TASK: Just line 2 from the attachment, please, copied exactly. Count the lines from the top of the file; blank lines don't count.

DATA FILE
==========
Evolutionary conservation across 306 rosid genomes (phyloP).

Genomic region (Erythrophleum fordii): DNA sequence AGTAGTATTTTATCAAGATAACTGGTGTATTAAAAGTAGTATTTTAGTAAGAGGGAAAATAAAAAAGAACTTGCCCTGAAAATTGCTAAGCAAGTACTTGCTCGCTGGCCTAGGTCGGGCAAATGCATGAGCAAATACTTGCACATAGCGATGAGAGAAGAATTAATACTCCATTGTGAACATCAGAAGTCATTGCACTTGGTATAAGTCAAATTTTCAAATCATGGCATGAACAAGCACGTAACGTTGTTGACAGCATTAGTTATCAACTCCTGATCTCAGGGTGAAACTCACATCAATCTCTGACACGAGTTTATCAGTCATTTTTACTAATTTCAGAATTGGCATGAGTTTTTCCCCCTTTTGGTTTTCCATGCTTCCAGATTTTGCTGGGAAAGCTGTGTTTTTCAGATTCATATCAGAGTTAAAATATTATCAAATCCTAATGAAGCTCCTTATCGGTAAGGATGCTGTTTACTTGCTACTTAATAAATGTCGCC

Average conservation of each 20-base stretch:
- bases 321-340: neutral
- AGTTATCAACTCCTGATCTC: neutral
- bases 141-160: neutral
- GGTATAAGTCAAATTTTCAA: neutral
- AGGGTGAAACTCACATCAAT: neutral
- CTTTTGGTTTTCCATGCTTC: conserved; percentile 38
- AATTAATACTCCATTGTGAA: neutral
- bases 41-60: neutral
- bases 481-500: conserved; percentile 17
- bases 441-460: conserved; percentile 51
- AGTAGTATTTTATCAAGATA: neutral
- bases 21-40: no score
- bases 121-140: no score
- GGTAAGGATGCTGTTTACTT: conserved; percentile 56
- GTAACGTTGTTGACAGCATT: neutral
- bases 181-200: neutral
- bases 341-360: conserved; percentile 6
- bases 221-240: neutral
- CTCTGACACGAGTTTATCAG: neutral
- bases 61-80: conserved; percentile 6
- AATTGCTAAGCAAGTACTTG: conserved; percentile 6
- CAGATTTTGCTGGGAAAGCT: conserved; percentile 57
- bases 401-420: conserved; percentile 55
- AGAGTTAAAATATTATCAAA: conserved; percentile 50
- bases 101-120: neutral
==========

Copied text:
Genomic region (Erythrophleum fordii): DNA sequence AGTAGTATTTTATCAAGATAACTGGTGTATTAAAAGTAGTATTTTAGTAAGAGGGAAAATAAAAAAGAACTTGCCCTGAAAATTGCTAAGCAAGTACTTGCTCGCTGGCCTAGGTCGGGCAAATGCATGAGCAAATACTTGCACATAGCGATGAGAGAAGAATTAATACTCCATTGTGAACATCAGAAGTCATTGCACTTGGTATAAGTCAAATTTTCAAATCATGGCATGAACAAGCACGTAACGTTGTTGACAGCATTAGTTATCAACTCCTGATCTCAGGGTGAAACTCACATCAATCTCTGACACGAGTTTATCAGTCATTTTTACTAATTTCAGAATTGGCATGAGTTTTTCCCCCTTTTGGTTTTCCATGCTTCCAGATTTTGCTGGGAAAGCTGTGTTTTTCAGATTCATATCAGAGTTAAAATATTATCAAATCCTAATGAAGCTCCTTATCGGTAAGGATGCTGTTTACTTGCTACTTAATAAATGTCGCC